Eduardo Paolozzi’s gifts as a collagist have been neglected by the worlds of both art and design. Critique by Rick Poynor
Since Eduardo Paolozzi died in 2005 after several years of illness, a reassessment of his work has been gathering momentum. It’s a welcome development. For admirers of the Scottish artist, born to Italian parents, it sometimes seemed that, despite his knighthood in 1988 – or maybe, in some way, because of the establishment’s embrace – Paolozzi had become a critically neglected figure, his many achievements as sculptor, designer and printmaker overlooked. Conceptual art and its later offshoots monopolised critical attention, while easy to appreciate painters such as David Hockney and Lucian Freud received the publicity and accolades.
A few months ago, Firstsite in Colchester mounted an exhibition about Hammer Prints, the venture Paolozzi initiated in 1954 with the artist Nigel Henderson – there is an excellent book edited by Michelle Cotton, the show’s curator. Now we have a substantial retrospective, ‘Eduardo Paolozzi: Collaging Culture’, with about 150 works, at the Pallant House Gallery in Chichester, also accompanied by a book. A Southbank Centre exhibition devoted to his General Dynamic F.U.N. screenprints (1965-70) is on tour, and David Brittain will this autumn publish a study of Paolozzi in relation to art, science fiction and New Worlds magazine – a follow-up to The Jet Age Compendium: Paolozzi at Ambit (see Eye no. 65 vol. 17) – for which I have written the introduction. Lund Humphries has a monograph planned for next year.
Paolozzi’s work is germane for designers and applied image-makers on several levels. He was fascinated by popular culture and, from the late 1940s, was one of the first artists to collect everyday imagery such as ads, packaging and science fiction pulp magazines, which he stuck together as collages in his scrapbooks. His presentation of this material to members of the Independent Group at the ICA in London, in 1952, was a defining moment in the evolution of what would later be named Pop Art. Paolozzi spent time in Paris at the end of the 1940s, meeting figures such as the Dadaist Tristan Tzara and the sculptor Alberto Giacometti; he said he regarded his activities as an ‘extension of radical Surrealism’. At a time when collage is thriving, his brilliant body of work offers lessons in how to use collage thinking and techniques as a form of penetrating cultural inquiry.
Metallization of a Dream (1963) was the first screenprint Paolozzi made – with the help of the commercial screenprinter Chris Prater at Kelpra Studio – based on a specially assembled collage. It was to be a spectacularly fruitful collaboration. Together they pushed the medium to new heights of aesthetic complexity and expression, using up to sixteen colours on a print and adjusting the colours of individual prints within the edition to create startling permutations. The twelve-print series ‘As is When’ (1964-65) about the life and writings of the philosopher Ludwig Wittgenstein – displayed in its entirety at Pallant House – is a masterpiece. Wittgenstein in New York, an electrifying vision of science, technology and the city, still vibrates with a sensation of enveloping modernity. There is nothing else quite like this print in 1960s art, apart from other pieces by Paolozzi, and the image has been pressed into service as an emblematic book cover illustration for both a history of the Independent Group and a cultural history of science fiction.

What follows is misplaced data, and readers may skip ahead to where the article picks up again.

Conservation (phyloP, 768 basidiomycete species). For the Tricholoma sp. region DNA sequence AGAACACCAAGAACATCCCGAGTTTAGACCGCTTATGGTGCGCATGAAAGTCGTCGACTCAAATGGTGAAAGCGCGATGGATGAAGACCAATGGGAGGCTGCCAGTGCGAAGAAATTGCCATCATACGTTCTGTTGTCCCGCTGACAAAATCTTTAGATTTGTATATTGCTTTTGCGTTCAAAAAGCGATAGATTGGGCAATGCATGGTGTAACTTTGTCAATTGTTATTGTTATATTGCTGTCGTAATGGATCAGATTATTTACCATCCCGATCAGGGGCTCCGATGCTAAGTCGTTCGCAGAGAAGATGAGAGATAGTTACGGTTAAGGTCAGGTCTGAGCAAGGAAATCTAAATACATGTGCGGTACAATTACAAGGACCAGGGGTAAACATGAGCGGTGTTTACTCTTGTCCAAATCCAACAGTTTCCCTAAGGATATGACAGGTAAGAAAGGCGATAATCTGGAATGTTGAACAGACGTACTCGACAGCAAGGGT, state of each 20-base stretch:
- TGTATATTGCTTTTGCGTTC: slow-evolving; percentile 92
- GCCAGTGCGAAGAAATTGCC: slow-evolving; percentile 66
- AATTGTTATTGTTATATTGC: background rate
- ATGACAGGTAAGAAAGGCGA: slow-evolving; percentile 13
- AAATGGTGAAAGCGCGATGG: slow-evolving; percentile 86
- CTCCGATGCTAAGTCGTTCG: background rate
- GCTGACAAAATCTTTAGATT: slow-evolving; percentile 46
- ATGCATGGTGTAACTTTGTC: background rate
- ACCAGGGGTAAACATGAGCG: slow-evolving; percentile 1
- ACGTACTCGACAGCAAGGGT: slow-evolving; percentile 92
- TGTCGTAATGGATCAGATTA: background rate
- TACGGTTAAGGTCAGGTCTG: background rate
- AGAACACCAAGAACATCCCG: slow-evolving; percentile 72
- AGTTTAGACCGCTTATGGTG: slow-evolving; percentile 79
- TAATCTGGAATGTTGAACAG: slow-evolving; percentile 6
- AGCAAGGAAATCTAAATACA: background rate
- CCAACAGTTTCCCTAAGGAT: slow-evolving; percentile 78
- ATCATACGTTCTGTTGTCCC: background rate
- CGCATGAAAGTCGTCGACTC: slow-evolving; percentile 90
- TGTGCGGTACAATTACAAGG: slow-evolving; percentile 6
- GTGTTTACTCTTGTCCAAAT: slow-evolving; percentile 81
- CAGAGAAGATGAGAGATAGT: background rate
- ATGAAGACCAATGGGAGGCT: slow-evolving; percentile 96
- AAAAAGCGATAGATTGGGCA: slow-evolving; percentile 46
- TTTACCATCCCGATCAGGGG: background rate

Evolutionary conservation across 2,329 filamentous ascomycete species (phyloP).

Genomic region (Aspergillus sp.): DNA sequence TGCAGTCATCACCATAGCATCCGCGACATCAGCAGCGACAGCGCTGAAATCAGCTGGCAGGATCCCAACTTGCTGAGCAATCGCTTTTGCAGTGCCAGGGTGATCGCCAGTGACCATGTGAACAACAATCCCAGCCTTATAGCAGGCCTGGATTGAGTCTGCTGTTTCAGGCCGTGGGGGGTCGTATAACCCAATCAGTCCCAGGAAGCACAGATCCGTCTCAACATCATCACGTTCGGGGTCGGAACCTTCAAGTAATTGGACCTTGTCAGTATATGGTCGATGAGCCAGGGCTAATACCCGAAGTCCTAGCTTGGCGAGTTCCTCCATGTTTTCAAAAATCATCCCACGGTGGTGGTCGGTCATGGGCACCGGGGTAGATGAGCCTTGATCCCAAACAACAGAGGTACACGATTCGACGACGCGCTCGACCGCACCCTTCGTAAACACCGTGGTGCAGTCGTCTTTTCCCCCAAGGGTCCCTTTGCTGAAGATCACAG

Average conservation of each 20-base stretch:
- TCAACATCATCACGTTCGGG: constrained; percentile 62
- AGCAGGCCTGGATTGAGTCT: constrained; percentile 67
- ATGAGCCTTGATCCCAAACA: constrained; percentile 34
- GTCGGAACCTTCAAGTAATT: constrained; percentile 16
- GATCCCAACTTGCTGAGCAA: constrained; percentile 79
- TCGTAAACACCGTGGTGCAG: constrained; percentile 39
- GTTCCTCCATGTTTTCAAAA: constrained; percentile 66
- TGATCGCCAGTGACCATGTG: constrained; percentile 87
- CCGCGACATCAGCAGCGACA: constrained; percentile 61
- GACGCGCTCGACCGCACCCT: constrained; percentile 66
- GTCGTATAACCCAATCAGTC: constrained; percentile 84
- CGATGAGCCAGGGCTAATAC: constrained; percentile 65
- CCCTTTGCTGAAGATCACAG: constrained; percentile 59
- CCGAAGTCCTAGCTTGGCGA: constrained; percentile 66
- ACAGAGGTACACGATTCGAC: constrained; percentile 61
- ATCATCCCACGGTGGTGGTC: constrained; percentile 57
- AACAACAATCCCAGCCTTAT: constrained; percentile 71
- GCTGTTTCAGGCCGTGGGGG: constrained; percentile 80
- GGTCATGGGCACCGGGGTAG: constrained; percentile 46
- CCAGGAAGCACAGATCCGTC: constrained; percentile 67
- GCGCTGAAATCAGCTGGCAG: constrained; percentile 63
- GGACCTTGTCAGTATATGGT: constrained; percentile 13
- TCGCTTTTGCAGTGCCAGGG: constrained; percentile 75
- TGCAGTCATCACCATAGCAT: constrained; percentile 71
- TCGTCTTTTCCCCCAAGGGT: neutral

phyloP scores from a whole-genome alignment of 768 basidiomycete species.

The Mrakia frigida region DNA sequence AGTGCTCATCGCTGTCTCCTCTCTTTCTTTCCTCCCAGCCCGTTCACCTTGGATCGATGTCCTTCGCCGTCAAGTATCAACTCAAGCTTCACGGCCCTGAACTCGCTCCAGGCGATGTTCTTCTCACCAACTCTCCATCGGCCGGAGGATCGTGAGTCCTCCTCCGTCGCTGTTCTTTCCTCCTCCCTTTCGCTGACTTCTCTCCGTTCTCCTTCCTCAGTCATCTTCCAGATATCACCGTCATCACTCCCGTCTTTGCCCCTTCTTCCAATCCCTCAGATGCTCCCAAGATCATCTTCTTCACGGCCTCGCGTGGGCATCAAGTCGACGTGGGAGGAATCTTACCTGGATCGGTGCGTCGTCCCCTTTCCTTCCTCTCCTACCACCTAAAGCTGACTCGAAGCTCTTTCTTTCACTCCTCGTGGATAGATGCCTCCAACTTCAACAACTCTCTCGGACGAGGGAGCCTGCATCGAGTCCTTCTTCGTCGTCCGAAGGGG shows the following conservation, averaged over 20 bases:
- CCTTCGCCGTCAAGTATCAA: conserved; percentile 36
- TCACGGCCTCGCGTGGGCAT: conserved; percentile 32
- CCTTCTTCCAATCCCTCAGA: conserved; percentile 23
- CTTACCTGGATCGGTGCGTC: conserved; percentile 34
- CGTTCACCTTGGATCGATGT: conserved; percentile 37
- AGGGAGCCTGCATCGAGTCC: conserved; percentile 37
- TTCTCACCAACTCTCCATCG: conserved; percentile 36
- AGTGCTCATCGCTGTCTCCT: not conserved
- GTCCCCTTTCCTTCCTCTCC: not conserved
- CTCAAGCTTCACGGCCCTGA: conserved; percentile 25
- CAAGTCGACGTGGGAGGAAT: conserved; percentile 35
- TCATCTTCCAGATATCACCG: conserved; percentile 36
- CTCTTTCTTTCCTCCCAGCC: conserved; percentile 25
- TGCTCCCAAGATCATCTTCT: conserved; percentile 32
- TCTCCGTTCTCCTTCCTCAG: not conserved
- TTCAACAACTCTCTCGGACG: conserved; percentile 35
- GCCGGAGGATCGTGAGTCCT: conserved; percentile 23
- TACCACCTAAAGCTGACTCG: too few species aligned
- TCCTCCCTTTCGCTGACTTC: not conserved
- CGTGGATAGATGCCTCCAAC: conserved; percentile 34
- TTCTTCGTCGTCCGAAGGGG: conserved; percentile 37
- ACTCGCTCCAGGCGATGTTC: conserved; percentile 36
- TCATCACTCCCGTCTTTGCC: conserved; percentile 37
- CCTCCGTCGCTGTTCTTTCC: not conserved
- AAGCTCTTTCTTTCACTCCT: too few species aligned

In Moonstrips Empire News (1967), another innovative landmark in the history of the art screenprint, 101 sheets stored in a magenta Perspex box can be shuffled into any order. Marcel Duchamp’s Green Box, a set of loose-leaf notes in facsimile form, was an influence and Paolozzi also drew on his reading of James Joyce, William Burroughs and the Surrealist writer Raymond Roussel. Moonstrips features found texts printed in psychedelic colours and an encyclopedic sweep of images. As cool today as it was nearly five decades ago, the project suggests a new kind of visual literature. The artist applied the same experimental methods to writing.
Paolozzi had a phenomenally free graphic imagination and a design sense that spanned both objects and images. His collage-based art depended on processes highly familiar to designers: research, collecting, classification, the fabrication of pre-existing parts, collaboration with skilful specialists, and a willingness to allow accidents to play a role and then to capitalise on them. Along the way, he created patterns for fabrics, wallpaper and tiles, designed tapestries, mosaics and ceramics, undertook typography when needed, and occasionally turned out a book cover. A reassessment by designers would be especially timely now when there is a restrictive belief that design and illustration’s mission is to simplify, denying the elaboration of form that often makes communication compelling.
Paolozzi attests in work after work that fabulous complexity can also be lucid. I have been looking at him for many years. The visual intelligence still floors me.
‘Eduardo Paolozzi: Collaging Culture’, curated by Simon Martin, continues at Pallant House Gallery, Chichester until 13 October 2013.
Eduardo Paolozzi, Wittgenstein in New York from the series ‘As is When’, 1964-65. Colour screenprint, hand-cut with photo-stencil. Printed by Kelpra Studio and published by Editions Alecto. Collection: Pallant House Gallery.
Top: Eduardo Paolozzi, Metallization of a Dream, 1963. Screenprint on paper. Printed by Kelpra Studio in an edition of 40, each with a unique colourway. Collection: Pallant House Gallery.
Rick Poynor, writer, Eye founder, London
First published in Eye no. 86 vol. 22 2013
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